As Council returns to public work sessions on Wednesday, Sept. 8th, it is time to bring back my weekly blog. I have worked sporadically through the break happily launching Visual Arts Week, serving as a celebrity judge for the Slug Queen contest, joining the Pride Celebration, and promoting investments in bike infrastructure with a ride along 13th Avenue with Congressman DeFazio.
It used to be that August was a quiet month for both elected leadership and staff, but that is no longer true. Staff teams continued to work hard to finalize the first two of our new safe sleeping sites. The work is time consuming for many reasons: once sites are confirmed, they require installation of some infrastructure, and that work confronts supply and capacity limitations just as do all construction projects these days. Additionally, we face the challenge of an over-extended nonprofit social service sector. Our partners are at capacity already. That said, our first site at 2nd and Garfield, is moving toward completion and occupancy in mid-late September. This site will be managed by St. Vinnie’s.
The second smaller site at Chase Commons will hopefully open in early October but finding a service provider has been challenging. I am increasingly concerned that our capacity to extend crucial services and support to our unsheltered population will be much slower than we’d hoped because of this staffing challenge.
As this work continues, so does the effort to safely manage our temporary sites at Washington Jefferson Park and 13th, as well as the combined efforts of City teams from Parks and Open Spaces, Parking Services and Eugene Police to respond to the impacts of vehicles and tent sites throughout the City. This is a heavy lift and I understand the community’s frustration and impatience with the impacts to neighborhoods. We are one corner of a regional and national challenge: this is the legacy of our national failure to invest in affordable housing and public health, and it comes to rest on the City’s streets and open spaces. We cannot solve this alone and I continue to advocate and support federal action to provide funding and support for local governments.
There was a recent letter to the editor in the Register Guard that questioned why the City would look to “established historic neighborhoods” to address our housing shortage. My response is this: planning across the City is directed toward meeting our urgent housing needs and complying with State legislation HB 2001. No neighborhood is exempt.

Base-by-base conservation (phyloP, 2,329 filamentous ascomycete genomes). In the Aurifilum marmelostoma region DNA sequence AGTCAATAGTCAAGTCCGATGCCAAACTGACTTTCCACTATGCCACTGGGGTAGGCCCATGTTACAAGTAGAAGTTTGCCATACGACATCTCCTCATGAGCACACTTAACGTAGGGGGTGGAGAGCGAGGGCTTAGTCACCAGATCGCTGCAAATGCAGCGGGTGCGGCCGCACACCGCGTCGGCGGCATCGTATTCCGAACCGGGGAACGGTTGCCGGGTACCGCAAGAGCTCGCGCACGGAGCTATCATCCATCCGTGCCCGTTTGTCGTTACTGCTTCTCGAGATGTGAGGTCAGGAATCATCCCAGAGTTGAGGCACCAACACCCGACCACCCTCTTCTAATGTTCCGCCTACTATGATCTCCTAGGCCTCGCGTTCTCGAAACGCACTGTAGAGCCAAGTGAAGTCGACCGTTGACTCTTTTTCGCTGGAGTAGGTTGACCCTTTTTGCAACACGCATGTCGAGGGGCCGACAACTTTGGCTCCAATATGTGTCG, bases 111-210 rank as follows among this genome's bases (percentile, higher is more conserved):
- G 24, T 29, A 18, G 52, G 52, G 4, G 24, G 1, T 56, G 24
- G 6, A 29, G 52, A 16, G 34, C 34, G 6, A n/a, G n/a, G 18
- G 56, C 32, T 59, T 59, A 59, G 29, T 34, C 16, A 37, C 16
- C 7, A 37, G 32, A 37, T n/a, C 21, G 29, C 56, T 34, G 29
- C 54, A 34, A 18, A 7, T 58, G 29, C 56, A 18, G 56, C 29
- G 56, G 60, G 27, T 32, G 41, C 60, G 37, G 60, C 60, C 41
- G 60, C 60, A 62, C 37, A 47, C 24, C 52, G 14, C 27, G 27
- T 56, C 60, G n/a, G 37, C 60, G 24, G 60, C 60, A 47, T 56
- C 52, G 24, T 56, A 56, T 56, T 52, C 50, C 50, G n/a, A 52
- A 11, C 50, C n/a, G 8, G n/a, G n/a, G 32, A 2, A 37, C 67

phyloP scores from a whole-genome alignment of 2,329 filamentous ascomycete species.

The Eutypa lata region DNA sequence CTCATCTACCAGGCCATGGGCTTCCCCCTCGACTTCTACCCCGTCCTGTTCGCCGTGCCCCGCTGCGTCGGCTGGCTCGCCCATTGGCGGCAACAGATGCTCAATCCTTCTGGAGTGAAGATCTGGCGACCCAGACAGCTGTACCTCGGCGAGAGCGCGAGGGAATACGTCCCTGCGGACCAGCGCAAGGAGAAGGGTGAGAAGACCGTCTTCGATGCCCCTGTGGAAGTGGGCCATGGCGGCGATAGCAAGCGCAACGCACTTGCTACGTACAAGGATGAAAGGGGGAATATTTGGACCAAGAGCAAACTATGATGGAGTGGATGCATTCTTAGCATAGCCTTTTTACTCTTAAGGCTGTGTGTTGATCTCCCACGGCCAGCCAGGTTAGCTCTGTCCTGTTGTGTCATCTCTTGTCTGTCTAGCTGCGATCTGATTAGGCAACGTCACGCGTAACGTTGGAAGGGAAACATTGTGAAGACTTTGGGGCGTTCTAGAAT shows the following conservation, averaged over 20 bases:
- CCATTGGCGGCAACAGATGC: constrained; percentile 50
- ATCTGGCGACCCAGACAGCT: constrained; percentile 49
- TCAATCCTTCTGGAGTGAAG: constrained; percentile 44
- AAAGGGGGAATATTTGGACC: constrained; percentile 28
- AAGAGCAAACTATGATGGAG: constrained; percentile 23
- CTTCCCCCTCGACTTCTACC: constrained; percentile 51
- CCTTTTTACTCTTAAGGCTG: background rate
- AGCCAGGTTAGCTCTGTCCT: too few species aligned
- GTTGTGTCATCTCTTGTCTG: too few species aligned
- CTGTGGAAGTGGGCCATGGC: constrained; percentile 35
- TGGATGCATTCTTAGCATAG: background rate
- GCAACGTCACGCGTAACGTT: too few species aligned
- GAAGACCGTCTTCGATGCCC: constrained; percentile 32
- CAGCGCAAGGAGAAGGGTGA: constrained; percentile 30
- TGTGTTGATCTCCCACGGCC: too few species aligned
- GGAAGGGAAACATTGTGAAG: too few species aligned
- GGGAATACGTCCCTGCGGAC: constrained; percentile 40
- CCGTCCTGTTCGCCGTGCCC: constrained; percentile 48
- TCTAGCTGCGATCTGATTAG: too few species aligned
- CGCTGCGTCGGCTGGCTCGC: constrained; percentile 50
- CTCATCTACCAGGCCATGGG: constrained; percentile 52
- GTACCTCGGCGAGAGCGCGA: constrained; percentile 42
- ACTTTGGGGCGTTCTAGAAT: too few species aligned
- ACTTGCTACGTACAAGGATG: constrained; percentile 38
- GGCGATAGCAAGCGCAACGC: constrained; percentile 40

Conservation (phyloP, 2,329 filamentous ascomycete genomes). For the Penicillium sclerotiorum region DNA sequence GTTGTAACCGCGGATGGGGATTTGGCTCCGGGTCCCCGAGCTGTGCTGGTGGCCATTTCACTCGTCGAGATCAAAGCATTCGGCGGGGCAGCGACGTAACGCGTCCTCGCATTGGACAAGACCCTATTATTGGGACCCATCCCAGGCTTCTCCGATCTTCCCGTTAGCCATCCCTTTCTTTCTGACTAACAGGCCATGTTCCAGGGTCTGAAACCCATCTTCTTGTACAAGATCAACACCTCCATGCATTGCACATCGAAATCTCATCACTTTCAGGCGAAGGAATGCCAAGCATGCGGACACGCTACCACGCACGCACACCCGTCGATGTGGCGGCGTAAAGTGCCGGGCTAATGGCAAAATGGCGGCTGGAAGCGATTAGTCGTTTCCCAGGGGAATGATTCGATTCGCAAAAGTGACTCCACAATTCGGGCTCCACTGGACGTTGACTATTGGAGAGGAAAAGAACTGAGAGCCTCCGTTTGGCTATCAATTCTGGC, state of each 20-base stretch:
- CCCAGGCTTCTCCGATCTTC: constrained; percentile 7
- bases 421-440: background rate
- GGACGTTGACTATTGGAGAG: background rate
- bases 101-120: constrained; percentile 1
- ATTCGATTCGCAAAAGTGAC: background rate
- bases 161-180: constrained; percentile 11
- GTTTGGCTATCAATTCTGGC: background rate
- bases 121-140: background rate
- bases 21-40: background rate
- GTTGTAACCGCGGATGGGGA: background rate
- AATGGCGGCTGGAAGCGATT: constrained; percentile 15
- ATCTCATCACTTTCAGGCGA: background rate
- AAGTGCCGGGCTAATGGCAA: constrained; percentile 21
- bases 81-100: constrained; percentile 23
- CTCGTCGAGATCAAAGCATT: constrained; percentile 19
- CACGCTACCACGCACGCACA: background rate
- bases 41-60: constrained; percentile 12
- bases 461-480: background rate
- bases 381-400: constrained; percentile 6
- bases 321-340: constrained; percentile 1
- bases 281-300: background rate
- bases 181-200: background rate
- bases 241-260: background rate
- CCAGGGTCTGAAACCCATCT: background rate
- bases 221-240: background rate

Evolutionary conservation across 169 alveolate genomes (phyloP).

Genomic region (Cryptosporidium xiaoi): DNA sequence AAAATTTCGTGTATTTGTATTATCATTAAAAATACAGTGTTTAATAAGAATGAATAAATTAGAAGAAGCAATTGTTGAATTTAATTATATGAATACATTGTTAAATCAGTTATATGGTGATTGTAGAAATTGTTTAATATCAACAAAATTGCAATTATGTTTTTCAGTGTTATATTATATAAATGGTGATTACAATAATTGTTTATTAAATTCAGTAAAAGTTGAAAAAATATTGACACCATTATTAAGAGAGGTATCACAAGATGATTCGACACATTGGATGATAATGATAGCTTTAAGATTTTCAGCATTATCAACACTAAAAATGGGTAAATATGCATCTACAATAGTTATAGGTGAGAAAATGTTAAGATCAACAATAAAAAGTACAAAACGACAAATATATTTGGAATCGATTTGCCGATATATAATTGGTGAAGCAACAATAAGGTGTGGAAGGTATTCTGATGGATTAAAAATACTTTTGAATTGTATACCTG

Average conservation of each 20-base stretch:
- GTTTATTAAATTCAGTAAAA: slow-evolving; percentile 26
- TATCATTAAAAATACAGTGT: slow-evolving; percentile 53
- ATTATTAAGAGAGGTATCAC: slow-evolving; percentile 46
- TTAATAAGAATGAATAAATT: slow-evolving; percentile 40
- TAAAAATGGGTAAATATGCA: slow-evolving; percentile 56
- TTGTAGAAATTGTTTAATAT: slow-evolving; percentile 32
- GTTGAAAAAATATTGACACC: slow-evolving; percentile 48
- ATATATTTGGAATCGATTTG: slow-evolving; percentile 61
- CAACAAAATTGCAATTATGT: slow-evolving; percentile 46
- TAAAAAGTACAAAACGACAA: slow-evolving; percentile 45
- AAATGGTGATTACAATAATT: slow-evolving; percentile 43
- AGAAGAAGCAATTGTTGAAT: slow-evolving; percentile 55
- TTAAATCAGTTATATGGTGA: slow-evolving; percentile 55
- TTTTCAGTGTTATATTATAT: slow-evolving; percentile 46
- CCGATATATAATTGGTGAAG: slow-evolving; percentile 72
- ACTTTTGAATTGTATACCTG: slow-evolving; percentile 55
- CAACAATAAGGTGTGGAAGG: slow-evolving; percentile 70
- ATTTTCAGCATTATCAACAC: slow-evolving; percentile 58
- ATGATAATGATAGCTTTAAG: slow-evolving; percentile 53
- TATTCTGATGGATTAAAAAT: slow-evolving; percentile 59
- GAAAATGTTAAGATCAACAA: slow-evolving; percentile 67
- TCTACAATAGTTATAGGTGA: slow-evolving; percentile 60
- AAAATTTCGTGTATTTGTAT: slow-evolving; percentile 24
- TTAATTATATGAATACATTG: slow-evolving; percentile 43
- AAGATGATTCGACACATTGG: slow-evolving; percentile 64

And we do this for two reasons: climate change and population growth. If there is any silver lining in the raging, destructive weather this summer, it is the increasing public acceptance that we must work both to mitigate our impact on climate by reducing emissions AND we must adapt. Building housing that is energy efficient, in walkable neighborhoods close to transit, increasingly electrified through low or zero emission sources; and weatherized for extreme hot as well as cold – that work is before Council and all of you. It needs to be transformative and responsive to the fact that our weather present and future is fundamentally different from our weather of the past.
And then there’s the surge in COVID infections. We had hoped that September would mark the return of in-person Council meetings. That is clearly not going to happen. We’re back to masking, physical distancing, and hand washing. The struggle over vaccinations is painful. I understand the frustration and anger that some feel toward those who are resistant or hesitant to get vaccinated. Please keep in mind that there are many stories out there and we will bring people along with education, easy access to vaccination, and compassion. Even if a person’s fear is based on false information, their fear is real until we can inform and reassure. The City will continue to follow the Governor’s lead and the recommendations of Lane County Public Health.
Take care and I hope all had a safe holiday weekend.